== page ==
“My brother is in the hospital,” he said simply.

“I’m sorry to hear that. Is it serious?”

“Unfortunately, everything is serious when it comes to my brother.” That was true. A run-of-the-mill cold could be near fatal, much less the pneumonia he currently had.

“Tell me,” she pressed again.

He wanted to, but he had to be careful. “If I do, you have to swear that you’ll never tell a single soul what I’ve said. It’s absolutely critical that no one know about this.”

“Okay,” she said. “You have my word.”

Somehow, Julian knew that Gretchen wouldn’t spill his secrets, but he had to put it out there and let her know how serious it all was. “I have an identical twin brother named James.”

“I didn’t realize you had a brother, much less an identical twin.”

“No one knows. I try to keep my life before I went to Hollywood very quiet for my family’s sake. They didn’t ask for this spotlight to be shone on them. And since my brother has so many issues, I’m all the more protective of him.”

“What’s wrong with him?”

Julian sighed. There were so many things. James had never had a chance to live the truly normal life he wanted, no matter how hard they tried or how many specialists they brought in to see him. “My brother has a severe case of spastic cerebral palsy. The doctors said that he sustained some kind of brain injury in utero or during his birth that impaired his ability to function.”

Gretchen didn’t respond. He wasn’t sure if she was surprised by his tale or wanted to let him just get it all off his chest.

“He was diagnosed when we were about two. My mom was in denial, thinking he was just slower to crawl and get around than I was, as though the two minutes older I was than James made that big of a difference. She finally took him to the doctor when she couldn’t ignore the disparity any longer. The diagnosis was devastating, but the hardest part was not knowing how it would fully impact him until he got older. The severity of cerebral palsy can vary widely based on the injury. Some people can live normal, long lives with only a few limitations. My mother hoped for that, but by the time we were getting ready to start kindergarten and his problems became more pronounced, it was easy to see that it was getting harder for her to stay positive. She cried a lot when she thought I wasn’t looking. James was wheelchair-bound and needed constant supervision. He had an aide at school that stayed with him and helped him through his day.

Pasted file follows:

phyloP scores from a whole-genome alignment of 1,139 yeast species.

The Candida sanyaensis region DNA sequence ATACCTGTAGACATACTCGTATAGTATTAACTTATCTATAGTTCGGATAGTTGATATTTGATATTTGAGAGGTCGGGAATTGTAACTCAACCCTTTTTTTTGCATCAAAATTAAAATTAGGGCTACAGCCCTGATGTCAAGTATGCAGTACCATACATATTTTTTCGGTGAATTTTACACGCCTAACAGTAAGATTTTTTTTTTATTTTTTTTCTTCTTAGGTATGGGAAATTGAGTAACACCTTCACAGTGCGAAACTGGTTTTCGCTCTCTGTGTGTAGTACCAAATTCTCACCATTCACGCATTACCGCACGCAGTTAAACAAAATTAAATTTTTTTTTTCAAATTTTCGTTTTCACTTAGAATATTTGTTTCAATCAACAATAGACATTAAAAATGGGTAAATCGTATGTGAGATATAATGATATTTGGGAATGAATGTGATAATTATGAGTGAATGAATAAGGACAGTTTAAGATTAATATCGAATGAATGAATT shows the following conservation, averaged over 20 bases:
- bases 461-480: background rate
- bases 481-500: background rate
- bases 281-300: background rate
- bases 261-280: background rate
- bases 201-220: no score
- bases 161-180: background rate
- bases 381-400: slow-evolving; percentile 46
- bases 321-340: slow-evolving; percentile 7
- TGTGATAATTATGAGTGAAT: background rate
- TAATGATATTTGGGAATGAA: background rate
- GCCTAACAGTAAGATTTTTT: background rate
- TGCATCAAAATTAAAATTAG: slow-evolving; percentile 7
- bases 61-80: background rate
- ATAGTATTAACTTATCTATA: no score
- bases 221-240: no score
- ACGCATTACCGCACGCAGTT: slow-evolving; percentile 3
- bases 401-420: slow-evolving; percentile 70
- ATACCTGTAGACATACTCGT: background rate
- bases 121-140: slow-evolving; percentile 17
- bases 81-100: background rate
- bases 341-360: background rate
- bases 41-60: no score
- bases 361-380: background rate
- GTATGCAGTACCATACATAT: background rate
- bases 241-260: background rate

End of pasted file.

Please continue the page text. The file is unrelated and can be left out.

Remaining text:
“The medical bills were crippling. Even though my father had a good job at a nearby production facility with solid benefits, it didn’t cover everything. James went through so many surgeries and treatments. Hours of therapy and trips to the emergency room. Cerebral palsy doesn’t get worse, you see. But the complications can. He’d had trouble swallowing and breathing since he was a baby. James nearly choked to death a couple times, and every time cold and flu season came around, we lived like a quarantine facility to keep him from catching anything. Eventually, when he was about ten, they had to put in a tracheostomy tube.

“As we got older, it got harder. James wasn’t a little boy anymore—he was a growing teenager. Simple things like getting him out of his chair and into bed, or giving him a bath, got so difficult. We got a home health nurse to help out when we were in high school, but by the time I went off to college, Mom just couldn’t handle it anymore. He had a really severe bout of pneumonia and he ended up in the hospital. The doctors told us that he needed better care than we could provide, and they recommended we put him in a state facility that was better equipped to handle James’s treatment.”

Finally, Gretchen spoke. “That must’ve been a very hard decision for your parents. Hard on all of you.”

“You have no idea. I’ve lived my whole life with this guilt.”

“Guilt? Why would you feel guilty? You didn’t do anything wrong.”

Julian stroked his hand over Gretchen’s soft curls. “I was healthy. I was everything James wasn’t. We were identical, we started absolutely the same in every way, and yet something went wrong—something I could’ve caused before we were even born. It’s very easy to feel guilty.”

“Did the doctors ever say that? Did they ever directly blame you for it?”

He shrugged. “If they did, my mother would never tell me. It wouldn’t matter, though. I was still active and went out with friends and did all the things he couldn’t do. When I went off to college and he went into a state hospital, the disparities were painful. And then my father died my junior year of college. In addition to our grief, we had to cope with the fact that now the family had no income and no insurance. My father’s life insurance policy was barely enough to pay off the mortgage so my mother wasn’t homeless. Something had to be done, so I dropped out of school and moved to LA.”

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